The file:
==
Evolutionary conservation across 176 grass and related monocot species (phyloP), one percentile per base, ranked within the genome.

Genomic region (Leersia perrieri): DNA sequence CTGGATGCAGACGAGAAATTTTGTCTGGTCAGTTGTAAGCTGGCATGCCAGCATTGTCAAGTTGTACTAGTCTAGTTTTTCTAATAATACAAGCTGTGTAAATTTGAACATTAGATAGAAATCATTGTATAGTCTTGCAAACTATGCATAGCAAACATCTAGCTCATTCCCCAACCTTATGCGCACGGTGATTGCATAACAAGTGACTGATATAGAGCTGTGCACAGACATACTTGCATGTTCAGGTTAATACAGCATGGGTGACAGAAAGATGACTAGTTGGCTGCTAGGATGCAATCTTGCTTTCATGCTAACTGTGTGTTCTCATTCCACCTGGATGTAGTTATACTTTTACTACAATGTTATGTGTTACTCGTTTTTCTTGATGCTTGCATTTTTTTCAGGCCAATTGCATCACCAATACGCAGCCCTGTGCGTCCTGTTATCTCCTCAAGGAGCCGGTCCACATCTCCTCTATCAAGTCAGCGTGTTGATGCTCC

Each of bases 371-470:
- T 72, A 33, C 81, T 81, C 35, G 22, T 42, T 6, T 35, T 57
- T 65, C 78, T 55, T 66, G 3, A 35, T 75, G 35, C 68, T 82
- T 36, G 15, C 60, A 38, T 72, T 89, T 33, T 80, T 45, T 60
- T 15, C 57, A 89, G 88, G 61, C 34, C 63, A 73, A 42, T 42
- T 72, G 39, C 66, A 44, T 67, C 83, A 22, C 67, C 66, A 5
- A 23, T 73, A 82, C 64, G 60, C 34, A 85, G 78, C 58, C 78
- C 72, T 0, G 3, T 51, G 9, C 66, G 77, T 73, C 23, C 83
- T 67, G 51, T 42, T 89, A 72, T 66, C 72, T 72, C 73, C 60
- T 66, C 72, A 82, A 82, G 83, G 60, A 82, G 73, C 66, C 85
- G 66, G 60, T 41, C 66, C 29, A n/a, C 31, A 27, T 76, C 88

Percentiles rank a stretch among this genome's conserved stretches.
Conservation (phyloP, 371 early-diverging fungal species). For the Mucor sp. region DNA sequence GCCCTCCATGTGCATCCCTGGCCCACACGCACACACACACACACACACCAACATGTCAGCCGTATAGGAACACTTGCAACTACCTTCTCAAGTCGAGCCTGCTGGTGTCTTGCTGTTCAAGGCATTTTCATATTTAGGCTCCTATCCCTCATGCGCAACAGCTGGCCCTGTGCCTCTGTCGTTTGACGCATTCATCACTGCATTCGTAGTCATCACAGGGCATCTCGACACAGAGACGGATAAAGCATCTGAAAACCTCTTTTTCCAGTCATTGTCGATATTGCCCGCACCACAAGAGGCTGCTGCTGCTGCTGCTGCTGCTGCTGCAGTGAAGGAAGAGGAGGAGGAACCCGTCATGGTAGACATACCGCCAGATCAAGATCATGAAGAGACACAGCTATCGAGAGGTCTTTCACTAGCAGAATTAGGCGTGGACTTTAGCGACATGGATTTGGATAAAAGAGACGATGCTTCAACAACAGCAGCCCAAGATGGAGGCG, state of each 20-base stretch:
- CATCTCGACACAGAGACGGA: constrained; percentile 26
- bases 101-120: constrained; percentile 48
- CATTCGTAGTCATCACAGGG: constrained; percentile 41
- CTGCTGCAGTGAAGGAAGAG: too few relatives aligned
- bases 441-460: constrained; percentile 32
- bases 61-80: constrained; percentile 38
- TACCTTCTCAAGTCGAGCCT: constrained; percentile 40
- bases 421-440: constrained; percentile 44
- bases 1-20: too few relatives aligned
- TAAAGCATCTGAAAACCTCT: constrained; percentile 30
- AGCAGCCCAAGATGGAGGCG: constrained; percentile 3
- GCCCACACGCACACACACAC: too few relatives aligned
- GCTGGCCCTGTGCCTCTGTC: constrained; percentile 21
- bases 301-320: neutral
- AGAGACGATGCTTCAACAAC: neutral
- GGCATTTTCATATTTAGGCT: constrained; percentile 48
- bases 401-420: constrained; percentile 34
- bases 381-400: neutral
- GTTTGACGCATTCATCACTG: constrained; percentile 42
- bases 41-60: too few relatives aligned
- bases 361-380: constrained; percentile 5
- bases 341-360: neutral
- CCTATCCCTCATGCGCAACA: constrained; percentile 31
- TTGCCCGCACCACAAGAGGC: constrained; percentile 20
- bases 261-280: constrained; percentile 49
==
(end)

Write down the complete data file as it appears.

Evolutionary conservation across 176 grass and related monocot species (phyloP), one percentile per base, ranked within the genome.

Genomic region (Leersia perrieri): DNA sequence CTGGATGCAGACGAGAAATTTTGTCTGGTCAGTTGTAAGCTGGCATGCCAGCATTGTCAAGTTGTACTAGTCTAGTTTTTCTAATAATACAAGCTGTGTAAATTTGAACATTAGATAGAAATCATTGTATAGTCTTGCAAACTATGCATAGCAAACATCTAGCTCATTCCCCAACCTTATGCGCACGGTGATTGCATAACAAGTGACTGATATAGAGCTGTGCACAGACATACTTGCATGTTCAGGTTAATACAGCATGGGTGACAGAAAGATGACTAGTTGGCTGCTAGGATGCAATCTTGCTTTCATGCTAACTGTGTGTTCTCATTCCACCTGGATGTAGTTATACTTTTACTACAATGTTATGTGTTACTCGTTTTTCTTGATGCTTGCATTTTTTTCAGGCCAATTGCATCACCAATACGCAGCCCTGTGCGTCCTGTTATCTCCTCAAGGAGCCGGTCCACATCTCCTCTATCAAGTCAGCGTGTTGATGCTCC

Each of bases 371-470:
- T 72, A 33, C 81, T 81, C 35, G 22, T 42, T 6, T 35, T 57
- T 65, C 78, T 55, T 66, G 3, A 35, T 75, G 35, C 68, T 82
- T 36, G 15, C 60, A 38, T 72, T 89, T 33, T 80, T 45, T 60
- T 15, C 57, A 89, G 88, G 61, C 34, C 63, A 73, A 42, T 42
- T 72, G 39, C 66, A 44, T 67, C 83, A 22, C 67, C 66, A 5
- A 23, T 73, A 82, C 64, G 60, C 34, A 85, G 78, C 58, C 78
- C 72, T 0, G 3, T 51, G 9, C 66, G 77, T 73, C 23, C 83
- T 67, G 51, T 42, T 89, A 72, T 66, C 72, T 72, C 73, C 60
- T 66, C 72, A 82, A 82, G 83, G 60, A 82, G 73, C 66, C 85
- G 66, G 60, T 41, C 66, C 29, A n/a, C 31, A 27, T 76, C 88

Percentiles rank a stretch among this genome's conserved stretches.
Conservation (phyloP, 371 early-diverging fungal species). For the Mucor sp. region DNA sequence GCCCTCCATGTGCATCCCTGGCCCACACGCACACACACACACACACACCAACATGTCAGCCGTATAGGAACACTTGCAACTACCTTCTCAAGTCGAGCCTGCTGGTGTCTTGCTGTTCAAGGCATTTTCATATTTAGGCTCCTATCCCTCATGCGCAACAGCTGGCCCTGTGCCTCTGTCGTTTGACGCATTCATCACTGCATTCGTAGTCATCACAGGGCATCTCGACACAGAGACGGATAAAGCATCTGAAAACCTCTTTTTCCAGTCATTGTCGATATTGCCCGCACCACAAGAGGCTGCTGCTGCTGCTGCTGCTGCTGCTGCAGTGAAGGAAGAGGAGGAGGAACCCGTCATGGTAGACATACCGCCAGATCAAGATCATGAAGAGACACAGCTATCGAGAGGTCTTTCACTAGCAGAATTAGGCGTGGACTTTAGCGACATGGATTTGGATAAAAGAGACGATGCTTCAACAACAGCAGCCCAAGATGGAGGCG, state of each 20-base stretch:
- CATCTCGACACAGAGACGGA: constrained; percentile 26
- bases 101-120: constrained; percentile 48
- CATTCGTAGTCATCACAGGG: constrained; percentile 41
- CTGCTGCAGTGAAGGAAGAG: too few relatives aligned
- bases 441-460: constrained; percentile 32
- bases 61-80: constrained; percentile 38
- TACCTTCTCAAGTCGAGCCT: constrained; percentile 40
- bases 421-440: constrained; percentile 44
- bases 1-20: too few relatives aligned
- TAAAGCATCTGAAAACCTCT: constrained; percentile 30
- AGCAGCCCAAGATGGAGGCG: constrained; percentile 3
- GCCCACACGCACACACACAC: too few relatives aligned
- GCTGGCCCTGTGCCTCTGTC: constrained; percentile 21
- bases 301-320: neutral
- AGAGACGATGCTTCAACAAC: neutral
- GGCATTTTCATATTTAGGCT: constrained; percentile 48
- bases 401-420: constrained; percentile 34
- bases 381-400: neutral
- GTTTGACGCATTCATCACTG: constrained; percentile 42
- bases 41-60: too few relatives aligned
- bases 361-380: constrained; percentile 5
- bases 341-360: neutral
- CCTATCCCTCATGCGCAACA: constrained; percentile 31
- TTGCCCGCACCACAAGAGGC: constrained; percentile 20
- bases 261-280: constrained; percentile 49